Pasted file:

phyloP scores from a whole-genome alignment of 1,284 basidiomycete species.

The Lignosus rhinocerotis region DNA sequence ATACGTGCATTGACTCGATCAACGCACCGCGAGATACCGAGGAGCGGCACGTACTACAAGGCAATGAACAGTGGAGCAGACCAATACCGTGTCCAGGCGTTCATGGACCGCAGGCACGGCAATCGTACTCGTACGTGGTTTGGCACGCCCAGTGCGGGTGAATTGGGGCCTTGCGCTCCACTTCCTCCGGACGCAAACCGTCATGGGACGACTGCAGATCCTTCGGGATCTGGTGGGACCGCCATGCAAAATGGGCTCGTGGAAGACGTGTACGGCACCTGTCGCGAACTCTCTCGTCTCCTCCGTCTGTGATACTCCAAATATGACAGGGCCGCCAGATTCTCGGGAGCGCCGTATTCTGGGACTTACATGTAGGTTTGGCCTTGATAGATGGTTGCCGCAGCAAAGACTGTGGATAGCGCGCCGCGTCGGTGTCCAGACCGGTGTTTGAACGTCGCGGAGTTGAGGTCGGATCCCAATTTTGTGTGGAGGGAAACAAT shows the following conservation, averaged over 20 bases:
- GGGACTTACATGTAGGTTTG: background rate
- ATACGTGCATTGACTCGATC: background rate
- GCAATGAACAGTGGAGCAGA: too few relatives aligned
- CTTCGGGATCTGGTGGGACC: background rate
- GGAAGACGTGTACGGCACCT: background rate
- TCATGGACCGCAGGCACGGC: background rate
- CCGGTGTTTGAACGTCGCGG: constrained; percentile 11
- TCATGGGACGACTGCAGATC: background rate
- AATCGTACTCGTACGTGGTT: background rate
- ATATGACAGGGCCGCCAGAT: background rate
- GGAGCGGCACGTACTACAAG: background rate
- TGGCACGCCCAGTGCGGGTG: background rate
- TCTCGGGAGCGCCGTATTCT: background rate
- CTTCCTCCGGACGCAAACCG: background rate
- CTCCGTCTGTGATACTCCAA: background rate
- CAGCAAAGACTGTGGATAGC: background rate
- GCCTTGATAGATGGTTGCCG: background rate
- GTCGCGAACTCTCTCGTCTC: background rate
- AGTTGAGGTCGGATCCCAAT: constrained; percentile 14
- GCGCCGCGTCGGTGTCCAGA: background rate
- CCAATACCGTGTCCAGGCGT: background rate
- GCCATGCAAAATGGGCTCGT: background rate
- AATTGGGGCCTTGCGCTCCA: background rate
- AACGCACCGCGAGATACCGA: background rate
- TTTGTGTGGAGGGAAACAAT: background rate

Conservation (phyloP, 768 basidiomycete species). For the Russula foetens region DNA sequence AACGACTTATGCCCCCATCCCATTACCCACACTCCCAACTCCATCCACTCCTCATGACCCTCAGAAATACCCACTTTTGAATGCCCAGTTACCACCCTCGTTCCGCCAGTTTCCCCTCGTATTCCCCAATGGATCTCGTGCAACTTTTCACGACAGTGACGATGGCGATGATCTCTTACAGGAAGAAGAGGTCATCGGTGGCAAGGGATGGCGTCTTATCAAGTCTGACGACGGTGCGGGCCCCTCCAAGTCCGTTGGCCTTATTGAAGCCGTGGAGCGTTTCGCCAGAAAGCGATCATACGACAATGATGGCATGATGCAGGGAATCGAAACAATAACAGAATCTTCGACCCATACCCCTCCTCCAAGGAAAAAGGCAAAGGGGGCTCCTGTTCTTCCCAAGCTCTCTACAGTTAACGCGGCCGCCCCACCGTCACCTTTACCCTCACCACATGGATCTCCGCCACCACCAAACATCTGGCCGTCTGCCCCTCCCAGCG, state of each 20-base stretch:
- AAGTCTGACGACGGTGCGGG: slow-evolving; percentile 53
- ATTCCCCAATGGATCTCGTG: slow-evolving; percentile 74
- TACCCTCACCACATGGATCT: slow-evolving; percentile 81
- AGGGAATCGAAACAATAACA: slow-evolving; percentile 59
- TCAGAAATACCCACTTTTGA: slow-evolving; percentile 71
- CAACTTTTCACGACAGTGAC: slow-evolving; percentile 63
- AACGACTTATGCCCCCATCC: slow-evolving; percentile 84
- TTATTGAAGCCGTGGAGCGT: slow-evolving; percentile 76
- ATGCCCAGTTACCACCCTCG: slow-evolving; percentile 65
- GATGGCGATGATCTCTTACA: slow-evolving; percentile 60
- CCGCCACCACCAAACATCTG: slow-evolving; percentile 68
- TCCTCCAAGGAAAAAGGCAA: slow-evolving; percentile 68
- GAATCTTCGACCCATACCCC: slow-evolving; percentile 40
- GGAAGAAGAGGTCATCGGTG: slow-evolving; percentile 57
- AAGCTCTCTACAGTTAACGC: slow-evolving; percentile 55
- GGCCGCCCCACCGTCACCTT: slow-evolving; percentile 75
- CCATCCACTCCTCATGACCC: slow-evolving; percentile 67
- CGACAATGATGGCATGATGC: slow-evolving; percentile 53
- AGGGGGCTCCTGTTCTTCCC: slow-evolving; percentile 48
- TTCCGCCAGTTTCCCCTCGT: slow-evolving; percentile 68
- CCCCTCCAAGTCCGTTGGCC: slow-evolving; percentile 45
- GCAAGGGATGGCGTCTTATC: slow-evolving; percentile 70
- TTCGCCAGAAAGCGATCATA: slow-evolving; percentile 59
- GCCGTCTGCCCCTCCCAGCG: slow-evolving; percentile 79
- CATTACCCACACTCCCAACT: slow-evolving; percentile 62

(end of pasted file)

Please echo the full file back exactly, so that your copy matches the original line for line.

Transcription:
phyloP scores from a whole-genome alignment of 1,284 basidiomycete species.

The Lignosus rhinocerotis region DNA sequence ATACGTGCATTGACTCGATCAACGCACCGCGAGATACCGAGGAGCGGCACGTACTACAAGGCAATGAACAGTGGAGCAGACCAATACCGTGTCCAGGCGTTCATGGACCGCAGGCACGGCAATCGTACTCGTACGTGGTTTGGCACGCCCAGTGCGGGTGAATTGGGGCCTTGCGCTCCACTTCCTCCGGACGCAAACCGTCATGGGACGACTGCAGATCCTTCGGGATCTGGTGGGACCGCCATGCAAAATGGGCTCGTGGAAGACGTGTACGGCACCTGTCGCGAACTCTCTCGTCTCCTCCGTCTGTGATACTCCAAATATGACAGGGCCGCCAGATTCTCGGGAGCGCCGTATTCTGGGACTTACATGTAGGTTTGGCCTTGATAGATGGTTGCCGCAGCAAAGACTGTGGATAGCGCGCCGCGTCGGTGTCCAGACCGGTGTTTGAACGTCGCGGAGTTGAGGTCGGATCCCAATTTTGTGTGGAGGGAAACAAT shows the following conservation, averaged over 20 bases:
- GGGACTTACATGTAGGTTTG: background rate
- ATACGTGCATTGACTCGATC: background rate
- GCAATGAACAGTGGAGCAGA: too few relatives aligned
- CTTCGGGATCTGGTGGGACC: background rate
- GGAAGACGTGTACGGCACCT: background rate
- TCATGGACCGCAGGCACGGC: background rate
- CCGGTGTTTGAACGTCGCGG: constrained; percentile 11
- TCATGGGACGACTGCAGATC: background rate
- AATCGTACTCGTACGTGGTT: background rate
- ATATGACAGGGCCGCCAGAT: background rate
- GGAGCGGCACGTACTACAAG: background rate
- TGGCACGCCCAGTGCGGGTG: background rate
- TCTCGGGAGCGCCGTATTCT: background rate
- CTTCCTCCGGACGCAAACCG: background rate
- CTCCGTCTGTGATACTCCAA: background rate
- CAGCAAAGACTGTGGATAGC: background rate
- GCCTTGATAGATGGTTGCCG: background rate
- GTCGCGAACTCTCTCGTCTC: background rate
- AGTTGAGGTCGGATCCCAAT: constrained; percentile 14
- GCGCCGCGTCGGTGTCCAGA: background rate
- CCAATACCGTGTCCAGGCGT: background rate
- GCCATGCAAAATGGGCTCGT: background rate
- AATTGGGGCCTTGCGCTCCA: background rate
- AACGCACCGCGAGATACCGA: background rate
- TTTGTGTGGAGGGAAACAAT: background rate

Conservation (phyloP, 768 basidiomycete species). For the Russula foetens region DNA sequence AACGACTTATGCCCCCATCCCATTACCCACACTCCCAACTCCATCCACTCCTCATGACCCTCAGAAATACCCACTTTTGAATGCCCAGTTACCACCCTCGTTCCGCCAGTTTCCCCTCGTATTCCCCAATGGATCTCGTGCAACTTTTCACGACAGTGACGATGGCGATGATCTCTTACAGGAAGAAGAGGTCATCGGTGGCAAGGGATGGCGTCTTATCAAGTCTGACGACGGTGCGGGCCCCTCCAAGTCCGTTGGCCTTATTGAAGCCGTGGAGCGTTTCGCCAGAAAGCGATCATACGACAATGATGGCATGATGCAGGGAATCGAAACAATAACAGAATCTTCGACCCATACCCCTCCTCCAAGGAAAAAGGCAAAGGGGGCTCCTGTTCTTCCCAAGCTCTCTACAGTTAACGCGGCCGCCCCACCGTCACCTTTACCCTCACCACATGGATCTCCGCCACCACCAAACATCTGGCCGTCTGCCCCTCCCAGCG, state of each 20-base stretch:
- AAGTCTGACGACGGTGCGGG: slow-evolving; percentile 53
- ATTCCCCAATGGATCTCGTG: slow-evolving; percentile 74
- TACCCTCACCACATGGATCT: slow-evolving; percentile 81
- AGGGAATCGAAACAATAACA: slow-evolving; percentile 59
- TCAGAAATACCCACTTTTGA: slow-evolving; percentile 71
- CAACTTTTCACGACAGTGAC: slow-evolving; percentile 63
- AACGACTTATGCCCCCATCC: slow-evolving; percentile 84
- TTATTGAAGCCGTGGAGCGT: slow-evolving; percentile 76
- ATGCCCAGTTACCACCCTCG: slow-evolving; percentile 65
- GATGGCGATGATCTCTTACA: slow-evolving; percentile 60
- CCGCCACCACCAAACATCTG: slow-evolving; percentile 68
- TCCTCCAAGGAAAAAGGCAA: slow-evolving; percentile 68
- GAATCTTCGACCCATACCCC: slow-evolving; percentile 40
- GGAAGAAGAGGTCATCGGTG: slow-evolving; percentile 57
- AAGCTCTCTACAGTTAACGC: slow-evolving; percentile 55
- GGCCGCCCCACCGTCACCTT: slow-evolving; percentile 75
- CCATCCACTCCTCATGACCC: slow-evolving; percentile 67
- CGACAATGATGGCATGATGC: slow-evolving; percentile 53
- AGGGGGCTCCTGTTCTTCCC: slow-evolving; percentile 48
- TTCCGCCAGTTTCCCCTCGT: slow-evolving; percentile 68
- CCCCTCCAAGTCCGTTGGCC: slow-evolving; percentile 45
- GCAAGGGATGGCGTCTTATC: slow-evolving; percentile 70
- TTCGCCAGAAAGCGATCATA: slow-evolving; percentile 59
- GCCGTCTGCCCCTCCCAGCG: slow-evolving; percentile 79
- CATTACCCACACTCCCAACT: slow-evolving; percentile 62